Short-sale stocks see mixed results as investors aim to cover positions


The China Post news staff

Major shares targeted for short sales by investors yesterday showed mixed performances as investors made moves to cover their positions, with some rallying significantly and some still declining, according to market sources.

The sources said that Taiwan Semiconductor Manufacturing Co. (TSMC) and AU Optronics (AUO) rallied sharply immediately after the local stock market opened yesterday morning, as foreign institutional investors rushed to purchase shares of both firms to cover their short sales positions, mainly inspired by the encouraging revenue performance of the Thanksgiving holiday and bright future sales prospects. Some of the top-20 shares in terms of short sales failed to perform well due to weak repurchases made by institutional investors engaged in short sales. For instance, China Steel saw its price dip, HTC’s share price plunged 3 percent, and Acer’s stock price also failed to gain momentum for a rally.

Nevertheless, the weighted share price index of the local bourse yesterday surged 1.68 percent, or 114.26 points, to close at 6,898.78 on trade volume of NT$74.82 million, with display-panel shares and semiconductor stocks leading the rally.

In view of the massive short sales of Taiwanese stocks by foreign investors recently, the FSC and Taiwan Stock Exchange (TSE) have recently looked into securities borrowing by foreign institutional investors and discovered some problems.

Since it takes time to review and revise institutions, the FSC decided last Thursday to embrace some market stabilization measures in the short term. First, it will remind insurance firms to evaluate the cost and returns for lending securities to foreign investors, such as the effect on their own stock-investment positions. It won’t, however, ban such practices outright.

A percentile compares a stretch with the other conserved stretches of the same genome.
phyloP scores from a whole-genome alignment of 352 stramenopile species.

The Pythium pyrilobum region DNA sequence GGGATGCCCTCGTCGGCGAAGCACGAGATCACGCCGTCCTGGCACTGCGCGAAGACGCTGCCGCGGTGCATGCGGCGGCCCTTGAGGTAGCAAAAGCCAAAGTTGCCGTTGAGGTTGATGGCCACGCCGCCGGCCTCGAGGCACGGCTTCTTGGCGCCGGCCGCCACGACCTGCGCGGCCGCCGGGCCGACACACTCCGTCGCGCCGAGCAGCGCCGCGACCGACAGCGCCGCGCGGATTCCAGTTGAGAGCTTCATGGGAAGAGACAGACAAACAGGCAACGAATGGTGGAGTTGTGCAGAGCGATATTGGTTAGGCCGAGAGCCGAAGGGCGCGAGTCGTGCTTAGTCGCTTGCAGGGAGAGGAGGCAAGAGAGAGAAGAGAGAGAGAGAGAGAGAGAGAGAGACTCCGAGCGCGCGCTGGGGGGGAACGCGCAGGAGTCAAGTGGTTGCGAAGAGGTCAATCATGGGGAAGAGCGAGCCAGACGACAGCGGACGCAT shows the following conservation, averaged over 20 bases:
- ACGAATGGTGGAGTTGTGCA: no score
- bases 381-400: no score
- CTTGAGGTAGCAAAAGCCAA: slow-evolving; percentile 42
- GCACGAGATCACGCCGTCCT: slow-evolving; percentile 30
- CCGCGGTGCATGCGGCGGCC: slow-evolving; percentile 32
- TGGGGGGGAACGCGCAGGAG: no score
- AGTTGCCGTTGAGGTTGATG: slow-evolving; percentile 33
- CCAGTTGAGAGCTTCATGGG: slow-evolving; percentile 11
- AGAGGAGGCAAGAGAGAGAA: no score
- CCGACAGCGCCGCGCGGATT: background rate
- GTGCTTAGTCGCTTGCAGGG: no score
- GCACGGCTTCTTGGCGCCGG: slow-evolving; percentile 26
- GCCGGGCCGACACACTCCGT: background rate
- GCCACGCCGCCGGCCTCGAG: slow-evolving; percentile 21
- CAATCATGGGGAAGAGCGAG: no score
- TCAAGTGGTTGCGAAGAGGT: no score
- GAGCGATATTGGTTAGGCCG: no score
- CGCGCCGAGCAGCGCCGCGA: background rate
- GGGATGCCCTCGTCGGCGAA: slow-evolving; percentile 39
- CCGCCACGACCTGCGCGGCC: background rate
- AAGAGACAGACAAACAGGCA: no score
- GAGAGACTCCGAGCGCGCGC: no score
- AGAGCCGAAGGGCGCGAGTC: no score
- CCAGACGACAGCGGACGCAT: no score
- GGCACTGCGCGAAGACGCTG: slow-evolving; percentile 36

Second, the FSC will review the legality of loan-oriented securities borrowing. Some banks, for instance, would borrow securities from foreign investors and then provide them loans, actually using the borrowed securities as collateral.

Third, the TSE will notice abnormal order placement by foreign institutional investors. Fourth, the TSE will pay attention to trades with massive fluctuations in price and volume on the stock and futures market and adopt proper measures in cases of illogical or abnormal trading. Fifth, the FSC will invite foreign investors for unofficial talks.

On Nov. 21, the FSC announced the lowering of the total sales amount of borrowed securities in mid-session, a move which will alleviate the decline of individual stocks, especially stock-index constituent stocks.

Under the new regulation, which took effect on Nov. 22, the total commissioned sales amount of borrowed securities in mid-session is capped at 20 percent of the average transaction volume in the previous 30 trading sessions, rather than 3 percent of the shares in circulation originally.

The original regulation cannot achieve the goal of total-amount control, due to the large denominator. The new regulation based on the average trading volume in the previous 30 trading sessions is a more reasonable practice.